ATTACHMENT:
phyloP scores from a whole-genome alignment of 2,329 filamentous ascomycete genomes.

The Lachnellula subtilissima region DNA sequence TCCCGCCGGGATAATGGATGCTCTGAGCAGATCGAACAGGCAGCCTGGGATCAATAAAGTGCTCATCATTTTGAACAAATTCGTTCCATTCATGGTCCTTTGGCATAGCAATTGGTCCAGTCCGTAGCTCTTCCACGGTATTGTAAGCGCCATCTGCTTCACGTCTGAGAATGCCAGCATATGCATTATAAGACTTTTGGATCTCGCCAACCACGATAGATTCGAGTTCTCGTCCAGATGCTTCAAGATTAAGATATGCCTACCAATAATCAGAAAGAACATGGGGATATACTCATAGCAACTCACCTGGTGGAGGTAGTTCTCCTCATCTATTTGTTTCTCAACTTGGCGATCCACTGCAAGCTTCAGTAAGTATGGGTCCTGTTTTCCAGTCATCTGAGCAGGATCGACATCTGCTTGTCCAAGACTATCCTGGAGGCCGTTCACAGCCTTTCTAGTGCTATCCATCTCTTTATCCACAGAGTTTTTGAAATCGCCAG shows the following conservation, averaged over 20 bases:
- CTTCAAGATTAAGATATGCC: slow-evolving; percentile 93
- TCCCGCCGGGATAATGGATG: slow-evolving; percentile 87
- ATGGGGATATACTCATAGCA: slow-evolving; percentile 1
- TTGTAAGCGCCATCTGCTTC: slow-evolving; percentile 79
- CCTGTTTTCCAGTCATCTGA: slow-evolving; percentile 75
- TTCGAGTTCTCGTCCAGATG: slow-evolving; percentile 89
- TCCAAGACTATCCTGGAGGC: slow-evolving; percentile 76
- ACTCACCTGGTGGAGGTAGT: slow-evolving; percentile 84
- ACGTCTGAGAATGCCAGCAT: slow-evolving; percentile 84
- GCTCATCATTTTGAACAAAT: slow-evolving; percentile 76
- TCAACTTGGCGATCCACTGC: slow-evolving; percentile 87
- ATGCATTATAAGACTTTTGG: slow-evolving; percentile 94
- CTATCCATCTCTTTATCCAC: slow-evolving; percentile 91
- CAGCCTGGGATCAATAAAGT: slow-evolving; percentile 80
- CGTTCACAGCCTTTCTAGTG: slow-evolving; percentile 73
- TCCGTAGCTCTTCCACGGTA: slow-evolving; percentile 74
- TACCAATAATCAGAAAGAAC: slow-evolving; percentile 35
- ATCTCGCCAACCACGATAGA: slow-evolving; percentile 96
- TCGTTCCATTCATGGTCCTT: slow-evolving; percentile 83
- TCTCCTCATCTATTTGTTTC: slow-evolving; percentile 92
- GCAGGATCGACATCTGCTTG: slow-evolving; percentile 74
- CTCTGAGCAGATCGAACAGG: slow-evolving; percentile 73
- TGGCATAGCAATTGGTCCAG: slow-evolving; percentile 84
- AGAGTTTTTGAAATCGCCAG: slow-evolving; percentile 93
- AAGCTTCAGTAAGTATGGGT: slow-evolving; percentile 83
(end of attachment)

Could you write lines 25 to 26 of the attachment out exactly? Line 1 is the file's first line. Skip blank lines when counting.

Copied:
- TGGCATAGCAATTGGTCCAG: slow-evolving; percentile 84
- AGAGTTTTTGAAATCGCCAG: slow-evolving; percentile 93